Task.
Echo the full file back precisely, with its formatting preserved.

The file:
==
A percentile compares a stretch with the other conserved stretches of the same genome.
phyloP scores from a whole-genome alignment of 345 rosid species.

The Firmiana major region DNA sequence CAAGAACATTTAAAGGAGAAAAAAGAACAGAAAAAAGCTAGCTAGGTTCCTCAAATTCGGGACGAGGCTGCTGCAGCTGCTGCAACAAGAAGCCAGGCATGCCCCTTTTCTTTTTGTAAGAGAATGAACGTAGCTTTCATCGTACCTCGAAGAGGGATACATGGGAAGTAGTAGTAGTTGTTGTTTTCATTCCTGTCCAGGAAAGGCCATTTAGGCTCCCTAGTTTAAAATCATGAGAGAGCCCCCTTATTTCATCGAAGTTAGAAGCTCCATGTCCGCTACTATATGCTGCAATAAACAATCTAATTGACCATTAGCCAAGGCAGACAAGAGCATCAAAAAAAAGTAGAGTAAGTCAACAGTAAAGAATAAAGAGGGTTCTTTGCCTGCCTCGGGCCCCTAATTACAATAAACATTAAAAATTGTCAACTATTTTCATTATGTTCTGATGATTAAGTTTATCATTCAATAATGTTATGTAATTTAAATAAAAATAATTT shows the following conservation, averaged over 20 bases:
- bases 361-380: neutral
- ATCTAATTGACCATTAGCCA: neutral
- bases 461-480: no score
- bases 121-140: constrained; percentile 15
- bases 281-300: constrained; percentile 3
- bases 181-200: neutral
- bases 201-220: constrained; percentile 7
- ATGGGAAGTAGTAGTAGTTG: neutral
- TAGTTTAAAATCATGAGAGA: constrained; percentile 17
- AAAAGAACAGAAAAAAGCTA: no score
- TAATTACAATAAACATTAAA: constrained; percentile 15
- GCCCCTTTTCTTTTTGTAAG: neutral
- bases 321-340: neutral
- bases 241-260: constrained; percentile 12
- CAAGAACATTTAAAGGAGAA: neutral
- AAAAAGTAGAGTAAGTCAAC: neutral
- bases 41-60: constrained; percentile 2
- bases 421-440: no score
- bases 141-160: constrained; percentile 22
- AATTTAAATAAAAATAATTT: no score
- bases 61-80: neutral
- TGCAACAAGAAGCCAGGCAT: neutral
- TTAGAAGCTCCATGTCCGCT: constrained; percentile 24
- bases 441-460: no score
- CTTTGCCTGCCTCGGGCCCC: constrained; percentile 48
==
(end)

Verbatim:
A percentile compares a stretch with the other conserved stretches of the same genome.
phyloP scores from a whole-genome alignment of 345 rosid species.

The Firmiana major region DNA sequence CAAGAACATTTAAAGGAGAAAAAAGAACAGAAAAAAGCTAGCTAGGTTCCTCAAATTCGGGACGAGGCTGCTGCAGCTGCTGCAACAAGAAGCCAGGCATGCCCCTTTTCTTTTTGTAAGAGAATGAACGTAGCTTTCATCGTACCTCGAAGAGGGATACATGGGAAGTAGTAGTAGTTGTTGTTTTCATTCCTGTCCAGGAAAGGCCATTTAGGCTCCCTAGTTTAAAATCATGAGAGAGCCCCCTTATTTCATCGAAGTTAGAAGCTCCATGTCCGCTACTATATGCTGCAATAAACAATCTAATTGACCATTAGCCAAGGCAGACAAGAGCATCAAAAAAAAGTAGAGTAAGTCAACAGTAAAGAATAAAGAGGGTTCTTTGCCTGCCTCGGGCCCCTAATTACAATAAACATTAAAAATTGTCAACTATTTTCATTATGTTCTGATGATTAAGTTTATCATTCAATAATGTTATGTAATTTAAATAAAAATAATTT shows the following conservation, averaged over 20 bases:
- bases 361-380: neutral
- ATCTAATTGACCATTAGCCA: neutral
- bases 461-480: no score
- bases 121-140: constrained; percentile 15
- bases 281-300: constrained; percentile 3
- bases 181-200: neutral
- bases 201-220: constrained; percentile 7
- ATGGGAAGTAGTAGTAGTTG: neutral
- TAGTTTAAAATCATGAGAGA: constrained; percentile 17
- AAAAGAACAGAAAAAAGCTA: no score
- TAATTACAATAAACATTAAA: constrained; percentile 15
- GCCCCTTTTCTTTTTGTAAG: neutral
- bases 321-340: neutral
- bases 241-260: constrained; percentile 12
- CAAGAACATTTAAAGGAGAA: neutral
- AAAAAGTAGAGTAAGTCAAC: neutral
- bases 41-60: constrained; percentile 2
- bases 421-440: no score
- bases 141-160: constrained; percentile 22
- AATTTAAATAAAAATAATTT: no score
- bases 61-80: neutral
- TGCAACAAGAAGCCAGGCAT: neutral
- TTAGAAGCTCCATGTCCGCT: constrained; percentile 24
- bases 441-460: no score
- CTTTGCCTGCCTCGGGCCCC: constrained; percentile 48